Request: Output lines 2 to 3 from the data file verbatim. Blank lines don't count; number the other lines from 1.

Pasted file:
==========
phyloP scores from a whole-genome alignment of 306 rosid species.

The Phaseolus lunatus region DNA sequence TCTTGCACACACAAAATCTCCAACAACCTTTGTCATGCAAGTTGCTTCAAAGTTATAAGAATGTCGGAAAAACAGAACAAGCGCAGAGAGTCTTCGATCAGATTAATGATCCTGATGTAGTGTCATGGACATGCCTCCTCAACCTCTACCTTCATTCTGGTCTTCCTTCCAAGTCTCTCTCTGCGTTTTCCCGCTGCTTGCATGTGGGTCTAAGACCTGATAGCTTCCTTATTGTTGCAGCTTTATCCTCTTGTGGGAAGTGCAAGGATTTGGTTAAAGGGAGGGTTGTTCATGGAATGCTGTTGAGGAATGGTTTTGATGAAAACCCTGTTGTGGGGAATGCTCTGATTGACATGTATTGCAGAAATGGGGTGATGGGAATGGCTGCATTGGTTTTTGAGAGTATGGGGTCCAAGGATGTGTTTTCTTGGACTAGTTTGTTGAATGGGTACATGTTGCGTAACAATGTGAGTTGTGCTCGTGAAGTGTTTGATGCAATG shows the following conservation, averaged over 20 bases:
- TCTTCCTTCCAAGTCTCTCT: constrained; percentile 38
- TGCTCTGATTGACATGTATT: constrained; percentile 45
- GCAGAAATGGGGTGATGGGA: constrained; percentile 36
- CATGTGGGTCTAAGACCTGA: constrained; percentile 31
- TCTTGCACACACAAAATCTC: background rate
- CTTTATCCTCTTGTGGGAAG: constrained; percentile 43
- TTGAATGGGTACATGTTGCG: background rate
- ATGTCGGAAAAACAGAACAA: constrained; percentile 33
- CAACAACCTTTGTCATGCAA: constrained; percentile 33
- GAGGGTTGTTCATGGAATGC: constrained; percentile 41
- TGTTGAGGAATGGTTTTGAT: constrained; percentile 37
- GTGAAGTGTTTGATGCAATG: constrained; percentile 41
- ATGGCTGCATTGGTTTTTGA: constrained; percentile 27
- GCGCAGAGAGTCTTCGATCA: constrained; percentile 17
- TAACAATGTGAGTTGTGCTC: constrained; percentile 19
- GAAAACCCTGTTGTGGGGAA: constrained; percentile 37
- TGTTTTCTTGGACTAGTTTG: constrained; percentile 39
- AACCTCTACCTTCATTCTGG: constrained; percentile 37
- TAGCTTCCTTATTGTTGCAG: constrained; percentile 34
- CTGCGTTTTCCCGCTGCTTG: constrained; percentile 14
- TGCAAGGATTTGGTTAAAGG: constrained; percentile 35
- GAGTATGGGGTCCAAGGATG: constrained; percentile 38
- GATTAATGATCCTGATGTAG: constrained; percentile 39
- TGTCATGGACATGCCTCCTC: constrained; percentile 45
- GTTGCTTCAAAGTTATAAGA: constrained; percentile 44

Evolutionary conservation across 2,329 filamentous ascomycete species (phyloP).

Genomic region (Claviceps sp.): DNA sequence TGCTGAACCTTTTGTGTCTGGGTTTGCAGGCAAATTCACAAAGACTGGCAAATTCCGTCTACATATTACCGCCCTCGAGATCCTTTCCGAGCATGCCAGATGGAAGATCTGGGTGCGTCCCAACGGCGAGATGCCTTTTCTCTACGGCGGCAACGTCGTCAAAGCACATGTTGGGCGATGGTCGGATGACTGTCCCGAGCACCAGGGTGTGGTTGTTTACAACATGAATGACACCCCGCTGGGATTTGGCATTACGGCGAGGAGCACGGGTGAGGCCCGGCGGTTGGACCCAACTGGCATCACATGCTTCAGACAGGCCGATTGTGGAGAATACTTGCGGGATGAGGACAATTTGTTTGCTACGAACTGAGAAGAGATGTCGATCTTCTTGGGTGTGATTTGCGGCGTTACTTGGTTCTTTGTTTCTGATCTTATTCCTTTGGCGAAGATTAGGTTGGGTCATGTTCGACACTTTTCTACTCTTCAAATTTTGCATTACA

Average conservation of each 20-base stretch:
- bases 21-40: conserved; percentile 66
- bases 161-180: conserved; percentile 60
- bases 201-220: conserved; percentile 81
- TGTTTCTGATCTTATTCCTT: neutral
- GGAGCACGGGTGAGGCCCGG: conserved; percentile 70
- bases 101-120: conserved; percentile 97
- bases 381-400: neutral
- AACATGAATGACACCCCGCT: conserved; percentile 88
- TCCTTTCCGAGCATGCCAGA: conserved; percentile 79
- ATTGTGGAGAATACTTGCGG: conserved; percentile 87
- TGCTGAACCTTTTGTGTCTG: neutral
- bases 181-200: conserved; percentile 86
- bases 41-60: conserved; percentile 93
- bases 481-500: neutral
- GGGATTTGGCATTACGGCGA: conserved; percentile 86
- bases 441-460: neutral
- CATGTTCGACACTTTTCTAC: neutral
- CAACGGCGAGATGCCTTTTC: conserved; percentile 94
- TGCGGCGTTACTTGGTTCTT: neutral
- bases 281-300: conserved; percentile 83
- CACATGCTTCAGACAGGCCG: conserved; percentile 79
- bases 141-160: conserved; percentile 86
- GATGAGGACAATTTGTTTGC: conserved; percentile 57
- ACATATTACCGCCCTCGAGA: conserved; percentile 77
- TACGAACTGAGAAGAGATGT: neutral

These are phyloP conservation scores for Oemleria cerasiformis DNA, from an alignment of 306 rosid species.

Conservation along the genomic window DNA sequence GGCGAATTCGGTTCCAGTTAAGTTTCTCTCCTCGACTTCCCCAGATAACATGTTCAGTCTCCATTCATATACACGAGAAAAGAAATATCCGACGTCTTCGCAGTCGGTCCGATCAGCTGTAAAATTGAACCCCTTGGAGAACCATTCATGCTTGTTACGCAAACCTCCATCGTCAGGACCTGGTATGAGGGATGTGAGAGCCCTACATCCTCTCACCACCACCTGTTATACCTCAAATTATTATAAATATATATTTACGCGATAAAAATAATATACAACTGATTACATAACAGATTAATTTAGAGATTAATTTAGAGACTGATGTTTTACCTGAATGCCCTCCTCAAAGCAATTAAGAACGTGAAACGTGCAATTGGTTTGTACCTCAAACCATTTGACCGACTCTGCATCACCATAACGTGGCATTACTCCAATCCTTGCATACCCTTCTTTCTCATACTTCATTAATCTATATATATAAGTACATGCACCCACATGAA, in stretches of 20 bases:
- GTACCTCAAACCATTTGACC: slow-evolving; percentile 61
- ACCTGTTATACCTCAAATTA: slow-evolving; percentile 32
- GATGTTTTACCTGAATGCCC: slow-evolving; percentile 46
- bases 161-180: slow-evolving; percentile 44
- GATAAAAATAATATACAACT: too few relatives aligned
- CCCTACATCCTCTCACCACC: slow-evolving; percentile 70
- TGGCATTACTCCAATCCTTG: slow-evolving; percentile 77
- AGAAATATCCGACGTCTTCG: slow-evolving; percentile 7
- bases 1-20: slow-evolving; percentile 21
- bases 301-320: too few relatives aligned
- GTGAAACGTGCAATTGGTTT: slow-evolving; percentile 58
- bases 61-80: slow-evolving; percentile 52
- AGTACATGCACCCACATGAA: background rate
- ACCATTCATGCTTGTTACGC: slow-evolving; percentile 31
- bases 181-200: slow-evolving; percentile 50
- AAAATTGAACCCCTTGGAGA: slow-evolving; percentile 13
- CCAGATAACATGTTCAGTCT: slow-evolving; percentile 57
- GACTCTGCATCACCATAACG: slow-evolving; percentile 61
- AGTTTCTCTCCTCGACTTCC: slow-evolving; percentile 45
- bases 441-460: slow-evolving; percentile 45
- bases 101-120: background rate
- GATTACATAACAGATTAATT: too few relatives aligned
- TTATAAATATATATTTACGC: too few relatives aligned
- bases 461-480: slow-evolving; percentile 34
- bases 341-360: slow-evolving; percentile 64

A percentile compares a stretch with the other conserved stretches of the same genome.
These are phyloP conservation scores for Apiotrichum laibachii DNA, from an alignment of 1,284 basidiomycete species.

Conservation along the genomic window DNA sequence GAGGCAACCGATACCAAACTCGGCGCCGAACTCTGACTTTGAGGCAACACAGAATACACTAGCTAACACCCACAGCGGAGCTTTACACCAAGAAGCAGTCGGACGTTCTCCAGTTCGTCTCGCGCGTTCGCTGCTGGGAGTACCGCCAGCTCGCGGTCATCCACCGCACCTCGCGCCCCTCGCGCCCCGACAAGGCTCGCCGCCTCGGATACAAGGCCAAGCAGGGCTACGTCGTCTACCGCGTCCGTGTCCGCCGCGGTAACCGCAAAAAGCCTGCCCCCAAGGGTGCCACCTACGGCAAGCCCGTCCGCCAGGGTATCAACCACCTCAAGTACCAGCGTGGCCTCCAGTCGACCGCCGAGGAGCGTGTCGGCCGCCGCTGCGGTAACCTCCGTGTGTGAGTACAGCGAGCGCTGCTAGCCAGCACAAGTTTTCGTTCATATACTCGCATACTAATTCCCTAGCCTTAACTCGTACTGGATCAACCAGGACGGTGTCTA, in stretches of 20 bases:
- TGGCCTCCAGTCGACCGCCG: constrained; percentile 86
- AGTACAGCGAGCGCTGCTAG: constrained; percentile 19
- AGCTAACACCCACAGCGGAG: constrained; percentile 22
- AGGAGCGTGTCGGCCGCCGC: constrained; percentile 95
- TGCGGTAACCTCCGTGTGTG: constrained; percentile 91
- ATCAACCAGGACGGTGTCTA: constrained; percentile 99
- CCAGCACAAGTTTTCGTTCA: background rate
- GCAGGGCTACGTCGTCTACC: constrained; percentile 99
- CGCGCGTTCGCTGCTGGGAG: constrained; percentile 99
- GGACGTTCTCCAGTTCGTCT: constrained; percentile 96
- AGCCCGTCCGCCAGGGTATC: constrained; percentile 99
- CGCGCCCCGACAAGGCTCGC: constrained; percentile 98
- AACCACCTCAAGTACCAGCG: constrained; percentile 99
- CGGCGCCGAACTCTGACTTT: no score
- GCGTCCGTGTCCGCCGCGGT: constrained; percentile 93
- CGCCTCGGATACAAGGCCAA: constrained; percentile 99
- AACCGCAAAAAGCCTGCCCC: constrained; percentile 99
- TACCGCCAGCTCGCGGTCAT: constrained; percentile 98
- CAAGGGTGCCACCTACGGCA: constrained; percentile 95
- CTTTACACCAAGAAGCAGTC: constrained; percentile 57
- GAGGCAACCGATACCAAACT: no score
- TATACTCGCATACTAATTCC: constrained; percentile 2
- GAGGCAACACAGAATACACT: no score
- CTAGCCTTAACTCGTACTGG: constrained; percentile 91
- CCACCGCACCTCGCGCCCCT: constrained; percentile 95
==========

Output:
The Phaseolus lunatus region DNA sequence TCTTGCACACACAAAATCTCCAACAACCTTTGTCATGCAAGTTGCTTCAAAGTTATAAGAATGTCGGAAAAACAGAACAAGCGCAGAGAGTCTTCGATCAGATTAATGATCCTGATGTAGTGTCATGGACATGCCTCCTCAACCTCTACCTTCATTCTGGTCTTCCTTCCAAGTCTCTCTCTGCGTTTTCCCGCTGCTTGCATGTGGGTCTAAGACCTGATAGCTTCCTTATTGTTGCAGCTTTATCCTCTTGTGGGAAGTGCAAGGATTTGGTTAAAGGGAGGGTTGTTCATGGAATGCTGTTGAGGAATGGTTTTGATGAAAACCCTGTTGTGGGGAATGCTCTGATTGACATGTATTGCAGAAATGGGGTGATGGGAATGGCTGCATTGGTTTTTGAGAGTATGGGGTCCAAGGATGTGTTTTCTTGGACTAGTTTGTTGAATGGGTACATGTTGCGTAACAATGTGAGTTGTGCTCGTGAAGTGTTTGATGCAATG shows the following conservation, averaged over 20 bases:
- TCTTCCTTCCAAGTCTCTCT: constrained; percentile 38